PREPP: postpartum depression prevention through the mother-infant dyad

Arch Womens Ment Health. 2016 Apr;19(2):229-42. doi: 10.1007/s00737-015-0549-5. Epub 2015 Aug 2.


Most interventions to prevent postpartum depression (PPD) focus on the mother rather than the mother-infant dyad. As strong relationships between infant sleep and cry behavior and maternal postpartum mood have been demonstrated by previous research, interventions targeted at the dyad may reduce symptoms of PPD. The goal of the current study was to examine the effectiveness of Practical Resources for Effective Postpartum Parenting (PREPP). PREPP is a new PPD prevention protocol that aims to treat women at risk for PPD by promoting maternally mediated behavioral changes in their infants, while also including mother-focused skills. Results of this randomized control trial (RCT) (n = 54) indicate that this novel, brief intervention was well tolerated and effective in reducing maternal symptoms of anxiety and depression, particularly at 6 weeks postpartum. Additionally, this study found that infants of mothers enrolled in PREPP had fewer bouts of fussing and crying at 6 weeks postpartum than those infants whose mothers were in the Enhanced TAU group. These preliminary results indicate that PREPP has the potential to reduce the incidence of PPD in women at risk and to directly impact the developing mother-child relationship, the mother's view of her child, and child outcomes.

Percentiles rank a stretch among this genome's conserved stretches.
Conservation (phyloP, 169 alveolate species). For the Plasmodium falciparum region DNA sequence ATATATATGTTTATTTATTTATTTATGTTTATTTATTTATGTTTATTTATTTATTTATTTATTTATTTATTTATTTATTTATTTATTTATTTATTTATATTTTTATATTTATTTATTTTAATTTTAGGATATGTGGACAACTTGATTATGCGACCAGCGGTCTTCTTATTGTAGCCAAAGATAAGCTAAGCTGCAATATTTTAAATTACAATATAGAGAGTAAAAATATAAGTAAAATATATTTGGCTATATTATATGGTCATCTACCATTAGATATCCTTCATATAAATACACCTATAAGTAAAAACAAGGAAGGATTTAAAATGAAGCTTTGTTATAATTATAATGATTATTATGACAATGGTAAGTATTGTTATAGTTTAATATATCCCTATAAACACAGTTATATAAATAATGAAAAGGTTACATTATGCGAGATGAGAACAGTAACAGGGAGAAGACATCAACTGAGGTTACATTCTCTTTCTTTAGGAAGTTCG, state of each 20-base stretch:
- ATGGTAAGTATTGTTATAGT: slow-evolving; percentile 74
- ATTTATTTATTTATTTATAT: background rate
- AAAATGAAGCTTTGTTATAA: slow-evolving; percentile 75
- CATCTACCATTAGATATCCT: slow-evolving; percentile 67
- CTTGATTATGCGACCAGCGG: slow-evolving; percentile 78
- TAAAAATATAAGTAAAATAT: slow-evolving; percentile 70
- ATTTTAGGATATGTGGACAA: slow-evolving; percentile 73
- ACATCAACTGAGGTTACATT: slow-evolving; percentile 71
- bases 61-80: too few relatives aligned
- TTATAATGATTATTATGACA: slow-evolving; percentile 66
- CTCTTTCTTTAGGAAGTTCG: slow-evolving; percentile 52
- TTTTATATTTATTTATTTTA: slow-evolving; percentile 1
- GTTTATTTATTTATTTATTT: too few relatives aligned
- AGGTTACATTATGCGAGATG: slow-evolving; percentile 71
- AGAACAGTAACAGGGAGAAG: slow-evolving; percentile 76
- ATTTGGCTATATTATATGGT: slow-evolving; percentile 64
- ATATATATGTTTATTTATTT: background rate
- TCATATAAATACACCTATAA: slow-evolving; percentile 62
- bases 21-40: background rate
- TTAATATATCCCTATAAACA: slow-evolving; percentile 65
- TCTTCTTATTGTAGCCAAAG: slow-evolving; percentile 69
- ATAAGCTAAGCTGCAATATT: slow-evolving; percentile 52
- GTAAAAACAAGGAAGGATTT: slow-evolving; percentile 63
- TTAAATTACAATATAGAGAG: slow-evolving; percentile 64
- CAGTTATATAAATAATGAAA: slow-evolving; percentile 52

Keywords: Anxiety; Infant fuss and cry; Postpartum depression; Pregnancy; Randomized control trial.

Publication types

  • Randomized Controlled Trial
  • Research Support, N.I.H., Extramural
  • Research Support, Non-U.S. Gov't

MeSH terms

  • Adolescent
  • Adult
  • Affect
  • Crying
  • Depression, Postpartum / prevention & control*
  • Depression, Postpartum / psychology
  • Female
  • Humans
  • Infant
  • Middle Aged
  • Mother-Child Relations*
  • Mothers / education*
  • Mothers / psychology*
  • Object Attachment
  • Parenting*
  • Patient Compliance
  • Postnatal Care / methods*
  • Postnatal Care / psychology
  • Postpartum Period
  • Pregnancy
  • Treatment Outcome
  • Young Adult